All Rights Reserved.
Site last updated
13 January, 2012
"Never compose anything unless the not composing of it becomes a positive nuisance to you."
|Beni Mora, Somerset Rhapsody, etc|
(Timothy Hugh; Scottish National Orchestra; David Lloyd-Jones, conductor)
There is much more to Holst than The Planets, and the music gathered on this excellently played and recorded disc gives you some of his very best orchestral music at a budget price. If you're a Planets fan, then the next logical piece to try is Beni Mora, a luscious Oriental rhapsody in three movements that reveals the same interest in rhythm and orchestral color that characterizes it's more famous astrological big brother. Holst considered Egdon Heath (a symphonic poem after Thomas Hardy) to be his best piece, and it's certainly one of his most evocative--a study in bleakness and silence very much like Debussy's Nuages (Clouds) from the Nocturnes. In short, there's a lot of fine music to discover here, and at the price it's a low risk investment. (review by David Hurwitz)
|Holst: The Wandering Scholar|
(Ingrid Attrot; Neill Archer; Northern Sinfonia; Richard
The latest disc from Chandos featuring the music of Gustav
Holst seems to pluck works from his entire career. It's a
fine offering, featuring the light "Suite de Ballet" of
1899, the comic operetta "The Wandering Scholar" from the
'30s, and "A Song of the Night" (1905)--the composer's last
orchestral work before he delved into folk song. As always,
Richard Hickox delivers strong performances, especially on
"The Wandering Scholar."
|St Paul's Suite, etc|
(Duke Dobing, Christopher Hooker, et al; City of London Sinfonia; Richard Hickox, conductor)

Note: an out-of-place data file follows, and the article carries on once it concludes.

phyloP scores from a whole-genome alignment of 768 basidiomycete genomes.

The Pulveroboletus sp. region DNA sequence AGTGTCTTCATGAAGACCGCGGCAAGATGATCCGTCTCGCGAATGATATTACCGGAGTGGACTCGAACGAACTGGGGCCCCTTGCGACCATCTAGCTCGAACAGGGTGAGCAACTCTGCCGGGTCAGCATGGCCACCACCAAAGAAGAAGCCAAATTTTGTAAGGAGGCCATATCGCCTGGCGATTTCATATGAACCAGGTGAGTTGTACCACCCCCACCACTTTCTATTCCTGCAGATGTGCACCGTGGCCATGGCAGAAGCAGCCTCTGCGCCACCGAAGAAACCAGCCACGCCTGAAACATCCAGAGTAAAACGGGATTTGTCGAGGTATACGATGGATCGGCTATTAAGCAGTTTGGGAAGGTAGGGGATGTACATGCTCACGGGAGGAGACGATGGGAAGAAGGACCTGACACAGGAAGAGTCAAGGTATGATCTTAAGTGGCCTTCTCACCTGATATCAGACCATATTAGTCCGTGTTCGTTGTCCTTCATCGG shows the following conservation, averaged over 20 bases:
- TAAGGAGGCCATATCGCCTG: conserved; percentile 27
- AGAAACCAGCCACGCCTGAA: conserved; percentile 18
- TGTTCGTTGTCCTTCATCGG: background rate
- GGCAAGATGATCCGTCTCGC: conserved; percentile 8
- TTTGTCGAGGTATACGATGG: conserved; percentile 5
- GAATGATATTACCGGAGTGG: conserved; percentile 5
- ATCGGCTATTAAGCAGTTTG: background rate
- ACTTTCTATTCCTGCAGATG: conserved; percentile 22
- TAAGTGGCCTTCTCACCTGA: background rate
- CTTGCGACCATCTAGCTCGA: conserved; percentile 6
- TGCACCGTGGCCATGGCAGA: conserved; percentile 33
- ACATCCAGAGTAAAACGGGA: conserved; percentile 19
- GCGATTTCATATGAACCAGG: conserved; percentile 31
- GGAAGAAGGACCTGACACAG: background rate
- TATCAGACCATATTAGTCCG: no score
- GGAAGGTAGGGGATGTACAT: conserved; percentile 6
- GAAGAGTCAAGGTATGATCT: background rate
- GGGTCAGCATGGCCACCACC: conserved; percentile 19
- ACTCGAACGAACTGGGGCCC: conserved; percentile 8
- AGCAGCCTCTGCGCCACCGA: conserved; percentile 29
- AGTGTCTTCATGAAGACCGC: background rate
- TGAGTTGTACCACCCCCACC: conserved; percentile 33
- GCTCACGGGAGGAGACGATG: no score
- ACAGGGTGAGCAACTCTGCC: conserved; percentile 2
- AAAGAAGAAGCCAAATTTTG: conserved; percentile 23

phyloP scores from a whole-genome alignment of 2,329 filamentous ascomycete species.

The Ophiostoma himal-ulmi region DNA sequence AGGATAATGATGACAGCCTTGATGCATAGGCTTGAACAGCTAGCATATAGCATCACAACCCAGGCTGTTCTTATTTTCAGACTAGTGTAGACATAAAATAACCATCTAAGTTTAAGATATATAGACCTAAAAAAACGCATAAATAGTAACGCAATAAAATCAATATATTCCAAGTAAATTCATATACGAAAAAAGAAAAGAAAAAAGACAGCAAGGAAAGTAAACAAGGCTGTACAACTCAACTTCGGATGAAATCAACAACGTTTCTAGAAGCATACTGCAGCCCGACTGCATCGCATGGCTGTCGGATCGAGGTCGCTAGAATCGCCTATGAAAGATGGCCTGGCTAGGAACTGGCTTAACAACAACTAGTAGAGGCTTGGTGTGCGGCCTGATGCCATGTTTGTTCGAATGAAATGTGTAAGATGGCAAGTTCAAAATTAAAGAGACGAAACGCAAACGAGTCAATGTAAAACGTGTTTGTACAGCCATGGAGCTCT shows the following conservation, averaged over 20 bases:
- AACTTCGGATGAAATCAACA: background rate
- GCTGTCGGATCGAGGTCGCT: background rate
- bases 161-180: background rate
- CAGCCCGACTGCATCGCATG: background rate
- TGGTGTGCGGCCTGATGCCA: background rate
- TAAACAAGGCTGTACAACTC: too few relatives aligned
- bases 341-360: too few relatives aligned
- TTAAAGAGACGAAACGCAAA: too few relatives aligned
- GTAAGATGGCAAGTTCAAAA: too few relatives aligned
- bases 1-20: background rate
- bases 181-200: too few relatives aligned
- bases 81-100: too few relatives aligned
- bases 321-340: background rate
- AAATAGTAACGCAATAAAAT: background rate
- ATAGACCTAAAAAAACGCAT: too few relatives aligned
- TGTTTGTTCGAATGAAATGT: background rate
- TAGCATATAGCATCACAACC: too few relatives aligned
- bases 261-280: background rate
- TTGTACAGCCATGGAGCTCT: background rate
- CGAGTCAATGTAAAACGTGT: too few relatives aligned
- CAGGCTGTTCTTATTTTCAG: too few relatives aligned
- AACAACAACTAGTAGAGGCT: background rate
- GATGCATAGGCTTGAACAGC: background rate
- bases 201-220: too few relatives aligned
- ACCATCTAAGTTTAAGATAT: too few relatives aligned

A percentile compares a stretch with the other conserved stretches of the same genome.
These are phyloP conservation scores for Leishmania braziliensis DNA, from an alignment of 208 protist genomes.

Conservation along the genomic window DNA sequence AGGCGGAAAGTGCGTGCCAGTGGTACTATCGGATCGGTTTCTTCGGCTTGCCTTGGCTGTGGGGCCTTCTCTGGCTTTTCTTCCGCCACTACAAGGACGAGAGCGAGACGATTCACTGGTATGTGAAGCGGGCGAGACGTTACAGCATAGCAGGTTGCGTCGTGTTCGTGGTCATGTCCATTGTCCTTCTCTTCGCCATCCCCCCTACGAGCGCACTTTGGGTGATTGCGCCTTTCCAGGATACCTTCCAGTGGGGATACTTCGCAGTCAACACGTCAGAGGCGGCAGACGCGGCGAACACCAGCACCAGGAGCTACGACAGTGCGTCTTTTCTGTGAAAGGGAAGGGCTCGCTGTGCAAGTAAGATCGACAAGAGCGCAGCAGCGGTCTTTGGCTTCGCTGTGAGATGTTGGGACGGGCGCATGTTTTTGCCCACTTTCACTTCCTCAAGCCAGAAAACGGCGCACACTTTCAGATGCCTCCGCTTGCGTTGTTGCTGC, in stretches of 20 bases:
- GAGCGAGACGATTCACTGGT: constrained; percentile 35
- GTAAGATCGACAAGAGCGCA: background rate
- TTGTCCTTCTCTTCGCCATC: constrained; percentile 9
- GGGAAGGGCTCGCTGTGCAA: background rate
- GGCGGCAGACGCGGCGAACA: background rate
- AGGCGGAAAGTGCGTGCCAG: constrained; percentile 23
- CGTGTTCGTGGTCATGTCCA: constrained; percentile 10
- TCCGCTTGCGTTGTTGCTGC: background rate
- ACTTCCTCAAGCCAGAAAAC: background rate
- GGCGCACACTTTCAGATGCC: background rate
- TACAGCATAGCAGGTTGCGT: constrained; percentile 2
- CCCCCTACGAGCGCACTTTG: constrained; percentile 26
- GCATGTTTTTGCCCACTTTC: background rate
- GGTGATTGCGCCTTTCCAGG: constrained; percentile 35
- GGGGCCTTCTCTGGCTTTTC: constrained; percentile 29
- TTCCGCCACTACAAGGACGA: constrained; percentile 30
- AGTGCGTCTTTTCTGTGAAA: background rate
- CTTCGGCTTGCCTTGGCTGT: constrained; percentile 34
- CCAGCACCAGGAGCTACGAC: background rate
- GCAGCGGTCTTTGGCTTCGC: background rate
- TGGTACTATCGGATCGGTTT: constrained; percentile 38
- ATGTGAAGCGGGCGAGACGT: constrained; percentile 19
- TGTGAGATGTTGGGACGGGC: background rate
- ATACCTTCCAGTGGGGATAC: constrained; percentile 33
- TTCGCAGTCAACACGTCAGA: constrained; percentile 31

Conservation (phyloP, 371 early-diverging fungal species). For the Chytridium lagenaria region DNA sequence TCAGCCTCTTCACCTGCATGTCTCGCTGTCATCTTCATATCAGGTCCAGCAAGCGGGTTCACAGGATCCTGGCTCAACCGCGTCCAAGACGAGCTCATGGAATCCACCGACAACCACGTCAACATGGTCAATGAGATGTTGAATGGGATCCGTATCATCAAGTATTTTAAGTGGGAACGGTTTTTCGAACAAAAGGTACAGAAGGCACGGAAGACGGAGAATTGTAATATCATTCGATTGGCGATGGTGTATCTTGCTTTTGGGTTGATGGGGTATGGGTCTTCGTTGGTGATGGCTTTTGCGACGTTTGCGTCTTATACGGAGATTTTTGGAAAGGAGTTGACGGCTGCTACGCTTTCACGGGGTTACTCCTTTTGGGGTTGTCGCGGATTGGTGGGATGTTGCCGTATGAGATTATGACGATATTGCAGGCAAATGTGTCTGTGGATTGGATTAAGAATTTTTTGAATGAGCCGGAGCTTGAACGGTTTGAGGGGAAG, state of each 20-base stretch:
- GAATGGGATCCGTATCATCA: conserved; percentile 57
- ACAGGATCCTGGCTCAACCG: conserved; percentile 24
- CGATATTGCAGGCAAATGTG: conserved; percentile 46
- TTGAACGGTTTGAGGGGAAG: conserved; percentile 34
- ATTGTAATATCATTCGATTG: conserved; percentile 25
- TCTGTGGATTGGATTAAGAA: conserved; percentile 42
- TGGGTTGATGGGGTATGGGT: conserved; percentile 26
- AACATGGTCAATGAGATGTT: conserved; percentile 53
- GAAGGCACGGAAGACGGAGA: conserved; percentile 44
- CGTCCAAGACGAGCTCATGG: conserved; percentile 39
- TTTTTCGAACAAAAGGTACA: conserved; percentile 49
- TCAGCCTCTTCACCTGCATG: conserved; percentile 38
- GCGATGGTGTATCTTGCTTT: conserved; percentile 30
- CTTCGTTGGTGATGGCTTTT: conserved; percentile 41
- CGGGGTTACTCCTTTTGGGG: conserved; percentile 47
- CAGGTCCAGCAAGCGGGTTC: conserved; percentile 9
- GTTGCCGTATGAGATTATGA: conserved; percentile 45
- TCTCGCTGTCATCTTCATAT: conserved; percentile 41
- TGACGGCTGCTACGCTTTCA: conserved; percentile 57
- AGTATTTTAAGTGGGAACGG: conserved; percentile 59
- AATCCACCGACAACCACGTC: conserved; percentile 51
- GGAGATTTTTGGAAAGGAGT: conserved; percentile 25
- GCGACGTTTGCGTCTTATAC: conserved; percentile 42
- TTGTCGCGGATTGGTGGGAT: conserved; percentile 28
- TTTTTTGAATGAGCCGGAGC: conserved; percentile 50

Listeners who know only The Planets have a very incomplete appreciation of Gustav Holst. Most of these works were written for student orchestras. They are tuneful, folk-flavored, and highly imaginative, not aiming far beyond entertainment but achieving that goal admirably. The variety or scoring makes this succession of relatively brief pieces work well as a program, and the performances are quite sensible, with vigorous rhythms and a fine sound from the little orchestra--probably much finer than Holst heard when they were new. Add excellent recorded sound and you've got a winner. (review by Leslie Gerber)
(Montreal Symphony Orchestra; Charles Dutoit, conductor)
In the CD's liner notes, novelist Ethan Canin's analysis of Holst's The Planets describes the composition to be the source material for most of the great cinema's scores. It's a fact he learned from his father--a violinist who left the San Francisco Symphony to pursue Hollywood studio work and kept referring back to The Planets as a source of inspiration. Holst's work--a composition for each planet in the solar system minus Earth and Pluto--was considered revolutionary in 1916 and it still sounds convincing today. Mars, the Bringer of War is a violent work that deserves a place in any sci-fi shoot out, while Mercury, the Winged Messenger is pure pastoral impressionism. Filled with moodswings and folk influences, Holst created a classic--a musical portrait of astrology eight decades before the term "new age" was infused into our vocabulary. This recording, featuring Charles Dutoit conducting the Orchestre Symphonique de Montreal, is a keeper. The orchestra's mastery of Holst is apparent throughout, especially on more powerful cuts, such as Mars and Jupiter, the Bringer of Jollity. (reviewed by Jason Verlinde)